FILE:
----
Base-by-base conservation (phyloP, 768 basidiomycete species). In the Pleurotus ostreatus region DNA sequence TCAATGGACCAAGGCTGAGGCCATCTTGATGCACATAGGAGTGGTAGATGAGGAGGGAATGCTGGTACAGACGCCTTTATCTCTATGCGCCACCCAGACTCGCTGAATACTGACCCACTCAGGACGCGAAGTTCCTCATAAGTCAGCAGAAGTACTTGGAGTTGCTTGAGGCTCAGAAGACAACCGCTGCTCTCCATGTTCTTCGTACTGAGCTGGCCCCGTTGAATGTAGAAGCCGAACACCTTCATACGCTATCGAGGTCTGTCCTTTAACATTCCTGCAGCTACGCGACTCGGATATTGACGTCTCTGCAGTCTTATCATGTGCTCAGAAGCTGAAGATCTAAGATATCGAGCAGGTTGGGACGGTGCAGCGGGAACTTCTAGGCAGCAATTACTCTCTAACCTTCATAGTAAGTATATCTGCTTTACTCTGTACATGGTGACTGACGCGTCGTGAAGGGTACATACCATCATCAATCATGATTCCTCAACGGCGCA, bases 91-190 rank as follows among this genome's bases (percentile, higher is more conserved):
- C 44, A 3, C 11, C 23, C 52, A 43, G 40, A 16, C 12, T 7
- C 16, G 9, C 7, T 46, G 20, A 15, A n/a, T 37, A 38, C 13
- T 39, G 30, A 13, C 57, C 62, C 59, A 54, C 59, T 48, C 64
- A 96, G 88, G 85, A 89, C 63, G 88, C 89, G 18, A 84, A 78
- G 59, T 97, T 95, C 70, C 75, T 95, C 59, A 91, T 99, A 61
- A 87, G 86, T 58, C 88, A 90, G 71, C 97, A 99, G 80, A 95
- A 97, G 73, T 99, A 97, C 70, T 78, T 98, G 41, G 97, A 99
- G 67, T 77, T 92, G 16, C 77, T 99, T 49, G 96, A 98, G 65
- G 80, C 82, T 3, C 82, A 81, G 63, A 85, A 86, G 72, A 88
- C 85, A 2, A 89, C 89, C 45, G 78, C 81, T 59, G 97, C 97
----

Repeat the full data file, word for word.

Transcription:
Base-by-base conservation (phyloP, 768 basidiomycete species). In the Pleurotus ostreatus region DNA sequence TCAATGGACCAAGGCTGAGGCCATCTTGATGCACATAGGAGTGGTAGATGAGGAGGGAATGCTGGTACAGACGCCTTTATCTCTATGCGCCACCCAGACTCGCTGAATACTGACCCACTCAGGACGCGAAGTTCCTCATAAGTCAGCAGAAGTACTTGGAGTTGCTTGAGGCTCAGAAGACAACCGCTGCTCTCCATGTTCTTCGTACTGAGCTGGCCCCGTTGAATGTAGAAGCCGAACACCTTCATACGCTATCGAGGTCTGTCCTTTAACATTCCTGCAGCTACGCGACTCGGATATTGACGTCTCTGCAGTCTTATCATGTGCTCAGAAGCTGAAGATCTAAGATATCGAGCAGGTTGGGACGGTGCAGCGGGAACTTCTAGGCAGCAATTACTCTCTAACCTTCATAGTAAGTATATCTGCTTTACTCTGTACATGGTGACTGACGCGTCGTGAAGGGTACATACCATCATCAATCATGATTCCTCAACGGCGCA, bases 91-190 rank as follows among this genome's bases (percentile, higher is more conserved):
- C 44, A 3, C 11, C 23, C 52, A 43, G 40, A 16, C 12, T 7
- C 16, G 9, C 7, T 46, G 20, A 15, A n/a, T 37, A 38, C 13
- T 39, G 30, A 13, C 57, C 62, C 59, A 54, C 59, T 48, C 64
- A 96, G 88, G 85, A 89, C 63, G 88, C 89, G 18, A 84, A 78
- G 59, T 97, T 95, C 70, C 75, T 95, C 59, A 91, T 99, A 61
- A 87, G 86, T 58, C 88, A 90, G 71, C 97, A 99, G 80, A 95
- A 97, G 73, T 99, A 97, C 70, T 78, T 98, G 41, G 97, A 99
- G 67, T 77, T 92, G 16, C 77, T 99, T 49, G 96, A 98, G 65
- G 80, C 82, T 3, C 82, A 81, G 63, A 85, A 86, G 72, A 88
- C 85, A 2, A 89, C 89, C 45, G 78, C 81, T 59, G 97, C 97